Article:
Armageddon is upon us, but there’s no need for funeral arrangements. In chess, an armageddon is a game where black wins in case of a draw. To compensate for that huge advantage, white is given additional time. In a perfectly balanced armageddon game, the choice between white and black is irrelevant, as the advantage of having white and extra time equals the advantage of winning in case of a draw.
Most armageddon games feature in knockout tournaments, as a last measure to separate players after lengthy blitz and rapid tiebreaks. This year’s Norway Chess is an exception, where it’s implemented to get a decisive result in case the classical game ends in a draw. Two points are awarded if you win the classical game. But if you make a draw, an armageddon game is played, and the winner gets 1,5 points – the loser 0,5.
So far, with three rounds played, Norway Chess’ choice of giving white ten minutes and black seven seems to have worked out excellently: Nine armageddons have been played, with white winning five and black winning four. Finding the perfectly balanced time controls is an incredibly difficult task, especially as different players will have different preferences. Magnus Carlsen has stated that he generally prefers being black, since a draw will suffice. But others may appreciate having the extra time, plus the opening initiative the white pieces can supply.
In my opinion, Norway Chess’ armageddon experiment has been a success so far. As a commentator for Norwegian tv, the extra drama after a drawn game is appreciated, and it does seem like the chosen time control is pretty balanced. But there’s always room for improvement, so I’ve spent the last couple of days trying to figure out a method for determining the perfect Armageddon time control – the perfect balance.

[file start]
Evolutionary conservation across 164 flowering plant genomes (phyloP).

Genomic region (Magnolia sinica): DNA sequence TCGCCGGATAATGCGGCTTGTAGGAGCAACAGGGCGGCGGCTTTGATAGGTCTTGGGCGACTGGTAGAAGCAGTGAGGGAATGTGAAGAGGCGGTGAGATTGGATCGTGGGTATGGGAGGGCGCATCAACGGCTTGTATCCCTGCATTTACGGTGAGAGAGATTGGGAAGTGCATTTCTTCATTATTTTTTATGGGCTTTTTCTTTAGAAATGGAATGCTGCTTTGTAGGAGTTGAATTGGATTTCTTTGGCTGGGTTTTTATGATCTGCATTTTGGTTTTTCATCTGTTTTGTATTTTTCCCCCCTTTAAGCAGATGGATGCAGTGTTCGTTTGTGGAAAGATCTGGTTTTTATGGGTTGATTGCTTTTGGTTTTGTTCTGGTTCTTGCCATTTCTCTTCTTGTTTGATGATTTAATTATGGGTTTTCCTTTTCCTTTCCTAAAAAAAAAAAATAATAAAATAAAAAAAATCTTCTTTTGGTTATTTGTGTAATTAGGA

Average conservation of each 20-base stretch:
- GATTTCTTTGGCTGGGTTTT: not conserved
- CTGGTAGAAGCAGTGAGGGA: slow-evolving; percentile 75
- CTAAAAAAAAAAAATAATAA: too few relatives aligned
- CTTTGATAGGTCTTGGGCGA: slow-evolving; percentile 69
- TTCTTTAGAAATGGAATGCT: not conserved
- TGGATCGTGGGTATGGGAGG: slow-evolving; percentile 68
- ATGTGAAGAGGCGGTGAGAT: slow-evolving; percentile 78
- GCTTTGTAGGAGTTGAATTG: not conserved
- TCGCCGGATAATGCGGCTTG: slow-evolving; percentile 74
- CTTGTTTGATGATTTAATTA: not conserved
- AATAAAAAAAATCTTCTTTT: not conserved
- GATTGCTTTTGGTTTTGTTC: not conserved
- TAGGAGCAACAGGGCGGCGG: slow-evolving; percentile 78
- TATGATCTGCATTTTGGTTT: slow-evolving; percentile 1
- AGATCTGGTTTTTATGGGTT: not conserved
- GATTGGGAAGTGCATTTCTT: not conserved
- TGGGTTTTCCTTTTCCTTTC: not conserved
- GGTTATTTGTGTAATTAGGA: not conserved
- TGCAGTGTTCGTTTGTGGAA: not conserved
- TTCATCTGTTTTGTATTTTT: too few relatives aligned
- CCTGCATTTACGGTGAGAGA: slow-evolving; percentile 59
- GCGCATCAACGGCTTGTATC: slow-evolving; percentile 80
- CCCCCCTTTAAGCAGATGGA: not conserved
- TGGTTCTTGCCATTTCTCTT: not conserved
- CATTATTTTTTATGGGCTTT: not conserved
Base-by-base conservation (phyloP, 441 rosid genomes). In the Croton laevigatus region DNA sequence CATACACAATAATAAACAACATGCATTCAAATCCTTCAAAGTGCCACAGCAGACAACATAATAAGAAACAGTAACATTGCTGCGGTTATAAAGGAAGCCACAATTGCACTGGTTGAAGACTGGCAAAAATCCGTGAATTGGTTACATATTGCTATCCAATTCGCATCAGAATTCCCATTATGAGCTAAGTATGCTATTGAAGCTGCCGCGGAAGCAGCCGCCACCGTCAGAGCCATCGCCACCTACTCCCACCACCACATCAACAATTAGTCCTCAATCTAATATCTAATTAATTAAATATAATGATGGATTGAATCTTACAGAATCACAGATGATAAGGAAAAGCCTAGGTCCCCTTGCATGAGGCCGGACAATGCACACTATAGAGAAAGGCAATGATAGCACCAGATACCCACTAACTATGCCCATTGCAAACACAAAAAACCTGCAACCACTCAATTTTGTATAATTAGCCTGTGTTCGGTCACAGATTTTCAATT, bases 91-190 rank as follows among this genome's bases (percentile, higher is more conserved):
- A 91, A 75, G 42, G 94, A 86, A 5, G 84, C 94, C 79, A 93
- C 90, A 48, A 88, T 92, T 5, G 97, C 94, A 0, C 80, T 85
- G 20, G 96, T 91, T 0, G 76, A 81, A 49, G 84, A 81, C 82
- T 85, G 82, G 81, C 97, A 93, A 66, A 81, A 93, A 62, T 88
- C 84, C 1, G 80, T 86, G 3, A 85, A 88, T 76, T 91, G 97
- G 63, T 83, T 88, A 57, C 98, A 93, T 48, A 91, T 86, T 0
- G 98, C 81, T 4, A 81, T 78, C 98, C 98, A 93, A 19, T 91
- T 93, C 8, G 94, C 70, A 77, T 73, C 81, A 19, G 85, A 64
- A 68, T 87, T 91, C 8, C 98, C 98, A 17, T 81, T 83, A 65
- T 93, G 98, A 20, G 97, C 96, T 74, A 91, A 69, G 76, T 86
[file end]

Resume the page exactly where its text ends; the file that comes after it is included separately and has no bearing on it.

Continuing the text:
To me, it seems like testing is the only way to do it. And we need to keep in mind that the top-level players are extraordinarily good defenders, which is why the draw rates are so high in their games. So, while 10v7 might be great in Norway Chess, it might not be the right balance if you host an armageddon tournament at your own chess club.
Follow games from the Norway Chess tournament and their Armageddon experiment.
What do you think is the perfect armageddon time control? Do you have a brilliant method of determining it? Leave your input at our facebook page.
Photo credit: Lennart Ootes